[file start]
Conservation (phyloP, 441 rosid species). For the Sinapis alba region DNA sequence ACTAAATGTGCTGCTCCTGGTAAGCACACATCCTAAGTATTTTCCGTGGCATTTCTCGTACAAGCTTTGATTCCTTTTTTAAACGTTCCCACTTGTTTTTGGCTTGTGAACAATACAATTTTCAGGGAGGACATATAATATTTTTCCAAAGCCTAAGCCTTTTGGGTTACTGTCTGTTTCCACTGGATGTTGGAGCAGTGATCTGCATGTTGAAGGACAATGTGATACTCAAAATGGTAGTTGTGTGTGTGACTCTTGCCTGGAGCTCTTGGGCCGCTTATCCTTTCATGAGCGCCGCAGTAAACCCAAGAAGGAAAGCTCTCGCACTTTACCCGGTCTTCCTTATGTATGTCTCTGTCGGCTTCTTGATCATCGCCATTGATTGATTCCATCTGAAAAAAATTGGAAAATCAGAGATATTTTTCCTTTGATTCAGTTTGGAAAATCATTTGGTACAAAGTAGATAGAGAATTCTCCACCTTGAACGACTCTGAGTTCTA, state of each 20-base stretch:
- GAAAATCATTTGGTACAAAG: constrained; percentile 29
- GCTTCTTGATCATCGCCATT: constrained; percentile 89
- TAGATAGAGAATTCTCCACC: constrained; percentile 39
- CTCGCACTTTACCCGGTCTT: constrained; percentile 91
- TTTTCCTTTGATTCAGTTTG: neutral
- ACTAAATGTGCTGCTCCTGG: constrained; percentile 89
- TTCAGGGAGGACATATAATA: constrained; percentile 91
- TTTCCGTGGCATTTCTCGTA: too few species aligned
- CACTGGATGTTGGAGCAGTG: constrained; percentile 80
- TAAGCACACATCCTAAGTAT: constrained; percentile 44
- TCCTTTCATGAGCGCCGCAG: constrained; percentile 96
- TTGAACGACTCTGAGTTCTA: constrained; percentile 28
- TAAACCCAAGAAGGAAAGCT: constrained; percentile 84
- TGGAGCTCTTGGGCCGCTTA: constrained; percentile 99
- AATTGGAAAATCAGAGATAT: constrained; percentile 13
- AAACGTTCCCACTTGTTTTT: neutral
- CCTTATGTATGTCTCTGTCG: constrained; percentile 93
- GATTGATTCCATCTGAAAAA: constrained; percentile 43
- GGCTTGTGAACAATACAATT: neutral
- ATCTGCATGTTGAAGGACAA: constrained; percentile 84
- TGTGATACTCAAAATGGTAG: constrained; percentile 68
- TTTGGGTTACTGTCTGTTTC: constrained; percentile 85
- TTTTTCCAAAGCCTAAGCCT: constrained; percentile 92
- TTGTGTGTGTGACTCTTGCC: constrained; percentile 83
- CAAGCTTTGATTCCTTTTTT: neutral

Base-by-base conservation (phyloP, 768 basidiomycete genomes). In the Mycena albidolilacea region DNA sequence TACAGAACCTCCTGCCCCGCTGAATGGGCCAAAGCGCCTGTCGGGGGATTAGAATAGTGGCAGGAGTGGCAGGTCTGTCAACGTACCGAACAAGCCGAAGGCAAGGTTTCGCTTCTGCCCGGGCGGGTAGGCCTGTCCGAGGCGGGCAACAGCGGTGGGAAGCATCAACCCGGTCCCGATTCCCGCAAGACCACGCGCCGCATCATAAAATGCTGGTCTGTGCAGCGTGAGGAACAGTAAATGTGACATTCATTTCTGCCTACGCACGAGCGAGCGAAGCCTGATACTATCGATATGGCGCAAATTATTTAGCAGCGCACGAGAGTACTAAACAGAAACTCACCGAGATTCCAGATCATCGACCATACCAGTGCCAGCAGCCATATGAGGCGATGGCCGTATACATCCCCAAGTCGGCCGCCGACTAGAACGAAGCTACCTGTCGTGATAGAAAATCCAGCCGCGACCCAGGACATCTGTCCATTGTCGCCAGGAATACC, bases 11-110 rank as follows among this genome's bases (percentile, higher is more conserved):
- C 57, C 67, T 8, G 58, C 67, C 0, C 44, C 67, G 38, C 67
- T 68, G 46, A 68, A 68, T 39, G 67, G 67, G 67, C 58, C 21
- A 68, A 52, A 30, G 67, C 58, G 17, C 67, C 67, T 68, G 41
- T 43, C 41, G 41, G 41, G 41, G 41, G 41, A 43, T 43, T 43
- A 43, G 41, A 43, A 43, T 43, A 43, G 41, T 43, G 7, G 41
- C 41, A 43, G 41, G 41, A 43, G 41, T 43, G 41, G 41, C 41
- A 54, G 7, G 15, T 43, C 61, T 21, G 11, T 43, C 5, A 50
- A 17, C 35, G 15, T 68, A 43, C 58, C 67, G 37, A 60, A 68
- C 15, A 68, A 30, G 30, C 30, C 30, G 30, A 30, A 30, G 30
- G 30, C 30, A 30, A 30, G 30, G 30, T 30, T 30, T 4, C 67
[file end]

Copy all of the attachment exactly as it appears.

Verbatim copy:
Conservation (phyloP, 441 rosid species). For the Sinapis alba region DNA sequence ACTAAATGTGCTGCTCCTGGTAAGCACACATCCTAAGTATTTTCCGTGGCATTTCTCGTACAAGCTTTGATTCCTTTTTTAAACGTTCCCACTTGTTTTTGGCTTGTGAACAATACAATTTTCAGGGAGGACATATAATATTTTTCCAAAGCCTAAGCCTTTTGGGTTACTGTCTGTTTCCACTGGATGTTGGAGCAGTGATCTGCATGTTGAAGGACAATGTGATACTCAAAATGGTAGTTGTGTGTGTGACTCTTGCCTGGAGCTCTTGGGCCGCTTATCCTTTCATGAGCGCCGCAGTAAACCCAAGAAGGAAAGCTCTCGCACTTTACCCGGTCTTCCTTATGTATGTCTCTGTCGGCTTCTTGATCATCGCCATTGATTGATTCCATCTGAAAAAAATTGGAAAATCAGAGATATTTTTCCTTTGATTCAGTTTGGAAAATCATTTGGTACAAAGTAGATAGAGAATTCTCCACCTTGAACGACTCTGAGTTCTA, state of each 20-base stretch:
- GAAAATCATTTGGTACAAAG: constrained; percentile 29
- GCTTCTTGATCATCGCCATT: constrained; percentile 89
- TAGATAGAGAATTCTCCACC: constrained; percentile 39
- CTCGCACTTTACCCGGTCTT: constrained; percentile 91
- TTTTCCTTTGATTCAGTTTG: neutral
- ACTAAATGTGCTGCTCCTGG: constrained; percentile 89
- TTCAGGGAGGACATATAATA: constrained; percentile 91
- TTTCCGTGGCATTTCTCGTA: too few species aligned
- CACTGGATGTTGGAGCAGTG: constrained; percentile 80
- TAAGCACACATCCTAAGTAT: constrained; percentile 44
- TCCTTTCATGAGCGCCGCAG: constrained; percentile 96
- TTGAACGACTCTGAGTTCTA: constrained; percentile 28
- TAAACCCAAGAAGGAAAGCT: constrained; percentile 84
- TGGAGCTCTTGGGCCGCTTA: constrained; percentile 99
- AATTGGAAAATCAGAGATAT: constrained; percentile 13
- AAACGTTCCCACTTGTTTTT: neutral
- CCTTATGTATGTCTCTGTCG: constrained; percentile 93
- GATTGATTCCATCTGAAAAA: constrained; percentile 43
- GGCTTGTGAACAATACAATT: neutral
- ATCTGCATGTTGAAGGACAA: constrained; percentile 84
- TGTGATACTCAAAATGGTAG: constrained; percentile 68
- TTTGGGTTACTGTCTGTTTC: constrained; percentile 85
- TTTTTCCAAAGCCTAAGCCT: constrained; percentile 92
- TTGTGTGTGTGACTCTTGCC: constrained; percentile 83
- CAAGCTTTGATTCCTTTTTT: neutral

Base-by-base conservation (phyloP, 768 basidiomycete genomes). In the Mycena albidolilacea region DNA sequence TACAGAACCTCCTGCCCCGCTGAATGGGCCAAAGCGCCTGTCGGGGGATTAGAATAGTGGCAGGAGTGGCAGGTCTGTCAACGTACCGAACAAGCCGAAGGCAAGGTTTCGCTTCTGCCCGGGCGGGTAGGCCTGTCCGAGGCGGGCAACAGCGGTGGGAAGCATCAACCCGGTCCCGATTCCCGCAAGACCACGCGCCGCATCATAAAATGCTGGTCTGTGCAGCGTGAGGAACAGTAAATGTGACATTCATTTCTGCCTACGCACGAGCGAGCGAAGCCTGATACTATCGATATGGCGCAAATTATTTAGCAGCGCACGAGAGTACTAAACAGAAACTCACCGAGATTCCAGATCATCGACCATACCAGTGCCAGCAGCCATATGAGGCGATGGCCGTATACATCCCCAAGTCGGCCGCCGACTAGAACGAAGCTACCTGTCGTGATAGAAAATCCAGCCGCGACCCAGGACATCTGTCCATTGTCGCCAGGAATACC, bases 11-110 rank as follows among this genome's bases (percentile, higher is more conserved):
- C 57, C 67, T 8, G 58, C 67, C 0, C 44, C 67, G 38, C 67
- T 68, G 46, A 68, A 68, T 39, G 67, G 67, G 67, C 58, C 21
- A 68, A 52, A 30, G 67, C 58, G 17, C 67, C 67, T 68, G 41
- T 43, C 41, G 41, G 41, G 41, G 41, G 41, A 43, T 43, T 43
- A 43, G 41, A 43, A 43, T 43, A 43, G 41, T 43, G 7, G 41
- C 41, A 43, G 41, G 41, A 43, G 41, T 43, G 41, G 41, C 41
- A 54, G 7, G 15, T 43, C 61, T 21, G 11, T 43, C 5, A 50
- A 17, C 35, G 15, T 68, A 43, C 58, C 67, G 37, A 60, A 68
- C 15, A 68, A 30, G 30, C 30, C 30, G 30, A 30, A 30, G 30
- G 30, C 30, A 30, A 30, G 30, G 30, T 30, T 30, T 4, C 67